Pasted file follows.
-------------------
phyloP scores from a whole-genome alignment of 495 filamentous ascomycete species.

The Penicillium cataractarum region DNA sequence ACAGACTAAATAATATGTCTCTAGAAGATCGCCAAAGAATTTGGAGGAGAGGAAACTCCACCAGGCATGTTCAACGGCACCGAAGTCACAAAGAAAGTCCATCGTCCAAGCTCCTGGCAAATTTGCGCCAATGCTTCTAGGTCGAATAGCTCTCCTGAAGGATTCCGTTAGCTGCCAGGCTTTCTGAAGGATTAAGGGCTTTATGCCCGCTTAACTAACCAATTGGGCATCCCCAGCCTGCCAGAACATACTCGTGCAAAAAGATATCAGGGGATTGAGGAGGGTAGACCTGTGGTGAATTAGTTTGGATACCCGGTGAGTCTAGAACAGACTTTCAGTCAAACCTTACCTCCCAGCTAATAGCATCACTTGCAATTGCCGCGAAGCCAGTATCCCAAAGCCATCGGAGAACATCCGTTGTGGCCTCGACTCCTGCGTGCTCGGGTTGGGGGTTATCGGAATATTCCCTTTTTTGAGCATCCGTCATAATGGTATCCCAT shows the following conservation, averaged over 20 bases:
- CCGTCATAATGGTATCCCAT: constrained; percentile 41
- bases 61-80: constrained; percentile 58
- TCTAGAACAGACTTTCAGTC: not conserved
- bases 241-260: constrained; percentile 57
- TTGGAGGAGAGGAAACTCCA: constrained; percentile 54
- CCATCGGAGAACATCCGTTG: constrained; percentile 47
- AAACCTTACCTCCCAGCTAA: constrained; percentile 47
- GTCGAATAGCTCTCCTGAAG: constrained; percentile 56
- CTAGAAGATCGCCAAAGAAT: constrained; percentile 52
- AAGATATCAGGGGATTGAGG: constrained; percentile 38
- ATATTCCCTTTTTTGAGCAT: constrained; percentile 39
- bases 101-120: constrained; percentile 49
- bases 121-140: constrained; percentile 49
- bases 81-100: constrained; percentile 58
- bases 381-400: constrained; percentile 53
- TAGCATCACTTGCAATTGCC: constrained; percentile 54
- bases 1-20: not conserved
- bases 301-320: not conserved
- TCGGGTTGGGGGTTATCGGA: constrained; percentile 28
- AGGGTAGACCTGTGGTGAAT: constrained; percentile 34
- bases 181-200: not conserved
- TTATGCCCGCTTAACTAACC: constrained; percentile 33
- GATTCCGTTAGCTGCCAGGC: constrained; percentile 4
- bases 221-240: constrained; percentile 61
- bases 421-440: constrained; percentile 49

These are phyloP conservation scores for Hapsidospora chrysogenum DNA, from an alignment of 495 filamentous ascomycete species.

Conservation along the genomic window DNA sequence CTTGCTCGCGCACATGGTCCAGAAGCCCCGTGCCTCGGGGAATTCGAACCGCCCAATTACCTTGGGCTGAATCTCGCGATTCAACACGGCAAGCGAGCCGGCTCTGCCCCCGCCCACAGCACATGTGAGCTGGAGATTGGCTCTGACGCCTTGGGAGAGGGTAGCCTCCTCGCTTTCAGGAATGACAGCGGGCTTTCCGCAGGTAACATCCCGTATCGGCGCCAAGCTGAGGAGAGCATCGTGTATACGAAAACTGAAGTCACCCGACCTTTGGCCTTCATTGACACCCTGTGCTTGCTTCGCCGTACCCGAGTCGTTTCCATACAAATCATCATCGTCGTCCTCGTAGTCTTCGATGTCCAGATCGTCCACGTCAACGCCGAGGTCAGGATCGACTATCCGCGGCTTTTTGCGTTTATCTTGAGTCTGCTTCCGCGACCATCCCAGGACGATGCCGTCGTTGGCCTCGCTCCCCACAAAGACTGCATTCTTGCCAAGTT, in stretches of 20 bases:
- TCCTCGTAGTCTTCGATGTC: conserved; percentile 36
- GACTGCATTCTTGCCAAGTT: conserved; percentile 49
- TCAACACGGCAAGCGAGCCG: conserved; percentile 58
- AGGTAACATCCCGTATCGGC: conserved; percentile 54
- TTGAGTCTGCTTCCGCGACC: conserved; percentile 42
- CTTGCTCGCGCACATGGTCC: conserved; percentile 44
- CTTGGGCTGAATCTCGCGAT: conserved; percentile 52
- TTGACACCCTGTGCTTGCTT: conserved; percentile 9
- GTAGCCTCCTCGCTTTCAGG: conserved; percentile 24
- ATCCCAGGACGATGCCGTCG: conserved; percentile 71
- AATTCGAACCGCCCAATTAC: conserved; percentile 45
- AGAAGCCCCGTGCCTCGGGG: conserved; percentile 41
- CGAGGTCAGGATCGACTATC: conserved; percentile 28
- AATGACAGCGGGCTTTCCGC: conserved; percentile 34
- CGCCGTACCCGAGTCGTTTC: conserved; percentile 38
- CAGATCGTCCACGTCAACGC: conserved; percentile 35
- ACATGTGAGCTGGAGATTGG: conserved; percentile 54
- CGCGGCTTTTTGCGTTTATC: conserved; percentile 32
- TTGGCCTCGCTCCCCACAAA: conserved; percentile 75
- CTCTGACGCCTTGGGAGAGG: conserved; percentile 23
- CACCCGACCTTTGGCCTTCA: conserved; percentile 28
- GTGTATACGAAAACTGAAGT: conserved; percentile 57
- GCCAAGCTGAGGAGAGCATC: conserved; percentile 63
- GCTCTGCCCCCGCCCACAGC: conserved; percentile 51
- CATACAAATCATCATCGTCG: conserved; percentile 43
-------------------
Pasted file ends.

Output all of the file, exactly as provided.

phyloP scores from a whole-genome alignment of 495 filamentous ascomycete species.

The Penicillium cataractarum region DNA sequence ACAGACTAAATAATATGTCTCTAGAAGATCGCCAAAGAATTTGGAGGAGAGGAAACTCCACCAGGCATGTTCAACGGCACCGAAGTCACAAAGAAAGTCCATCGTCCAAGCTCCTGGCAAATTTGCGCCAATGCTTCTAGGTCGAATAGCTCTCCTGAAGGATTCCGTTAGCTGCCAGGCTTTCTGAAGGATTAAGGGCTTTATGCCCGCTTAACTAACCAATTGGGCATCCCCAGCCTGCCAGAACATACTCGTGCAAAAAGATATCAGGGGATTGAGGAGGGTAGACCTGTGGTGAATTAGTTTGGATACCCGGTGAGTCTAGAACAGACTTTCAGTCAAACCTTACCTCCCAGCTAATAGCATCACTTGCAATTGCCGCGAAGCCAGTATCCCAAAGCCATCGGAGAACATCCGTTGTGGCCTCGACTCCTGCGTGCTCGGGTTGGGGGTTATCGGAATATTCCCTTTTTTGAGCATCCGTCATAATGGTATCCCAT shows the following conservation, averaged over 20 bases:
- CCGTCATAATGGTATCCCAT: constrained; percentile 41
- bases 61-80: constrained; percentile 58
- TCTAGAACAGACTTTCAGTC: not conserved
- bases 241-260: constrained; percentile 57
- TTGGAGGAGAGGAAACTCCA: constrained; percentile 54
- CCATCGGAGAACATCCGTTG: constrained; percentile 47
- AAACCTTACCTCCCAGCTAA: constrained; percentile 47
- GTCGAATAGCTCTCCTGAAG: constrained; percentile 56
- CTAGAAGATCGCCAAAGAAT: constrained; percentile 52
- AAGATATCAGGGGATTGAGG: constrained; percentile 38
- ATATTCCCTTTTTTGAGCAT: constrained; percentile 39
- bases 101-120: constrained; percentile 49
- bases 121-140: constrained; percentile 49
- bases 81-100: constrained; percentile 58
- bases 381-400: constrained; percentile 53
- TAGCATCACTTGCAATTGCC: constrained; percentile 54
- bases 1-20: not conserved
- bases 301-320: not conserved
- TCGGGTTGGGGGTTATCGGA: constrained; percentile 28
- AGGGTAGACCTGTGGTGAAT: constrained; percentile 34
- bases 181-200: not conserved
- TTATGCCCGCTTAACTAACC: constrained; percentile 33
- GATTCCGTTAGCTGCCAGGC: constrained; percentile 4
- bases 221-240: constrained; percentile 61
- bases 421-440: constrained; percentile 49

These are phyloP conservation scores for Hapsidospora chrysogenum DNA, from an alignment of 495 filamentous ascomycete species.

Conservation along the genomic window DNA sequence CTTGCTCGCGCACATGGTCCAGAAGCCCCGTGCCTCGGGGAATTCGAACCGCCCAATTACCTTGGGCTGAATCTCGCGATTCAACACGGCAAGCGAGCCGGCTCTGCCCCCGCCCACAGCACATGTGAGCTGGAGATTGGCTCTGACGCCTTGGGAGAGGGTAGCCTCCTCGCTTTCAGGAATGACAGCGGGCTTTCCGCAGGTAACATCCCGTATCGGCGCCAAGCTGAGGAGAGCATCGTGTATACGAAAACTGAAGTCACCCGACCTTTGGCCTTCATTGACACCCTGTGCTTGCTTCGCCGTACCCGAGTCGTTTCCATACAAATCATCATCGTCGTCCTCGTAGTCTTCGATGTCCAGATCGTCCACGTCAACGCCGAGGTCAGGATCGACTATCCGCGGCTTTTTGCGTTTATCTTGAGTCTGCTTCCGCGACCATCCCAGGACGATGCCGTCGTTGGCCTCGCTCCCCACAAAGACTGCATTCTTGCCAAGTT, in stretches of 20 bases:
- TCCTCGTAGTCTTCGATGTC: conserved; percentile 36
- GACTGCATTCTTGCCAAGTT: conserved; percentile 49
- TCAACACGGCAAGCGAGCCG: conserved; percentile 58
- AGGTAACATCCCGTATCGGC: conserved; percentile 54
- TTGAGTCTGCTTCCGCGACC: conserved; percentile 42
- CTTGCTCGCGCACATGGTCC: conserved; percentile 44
- CTTGGGCTGAATCTCGCGAT: conserved; percentile 52
- TTGACACCCTGTGCTTGCTT: conserved; percentile 9
- GTAGCCTCCTCGCTTTCAGG: conserved; percentile 24
- ATCCCAGGACGATGCCGTCG: conserved; percentile 71
- AATTCGAACCGCCCAATTAC: conserved; percentile 45
- AGAAGCCCCGTGCCTCGGGG: conserved; percentile 41
- CGAGGTCAGGATCGACTATC: conserved; percentile 28
- AATGACAGCGGGCTTTCCGC: conserved; percentile 34
- CGCCGTACCCGAGTCGTTTC: conserved; percentile 38
- CAGATCGTCCACGTCAACGC: conserved; percentile 35
- ACATGTGAGCTGGAGATTGG: conserved; percentile 54
- CGCGGCTTTTTGCGTTTATC: conserved; percentile 32
- TTGGCCTCGCTCCCCACAAA: conserved; percentile 75
- CTCTGACGCCTTGGGAGAGG: conserved; percentile 23
- CACCCGACCTTTGGCCTTCA: conserved; percentile 28
- GTGTATACGAAAACTGAAGT: conserved; percentile 57
- GCCAAGCTGAGGAGAGCATC: conserved; percentile 63
- GCTCTGCCCCCGCCCACAGC: conserved; percentile 51
- CATACAAATCATCATCGTCG: conserved; percentile 43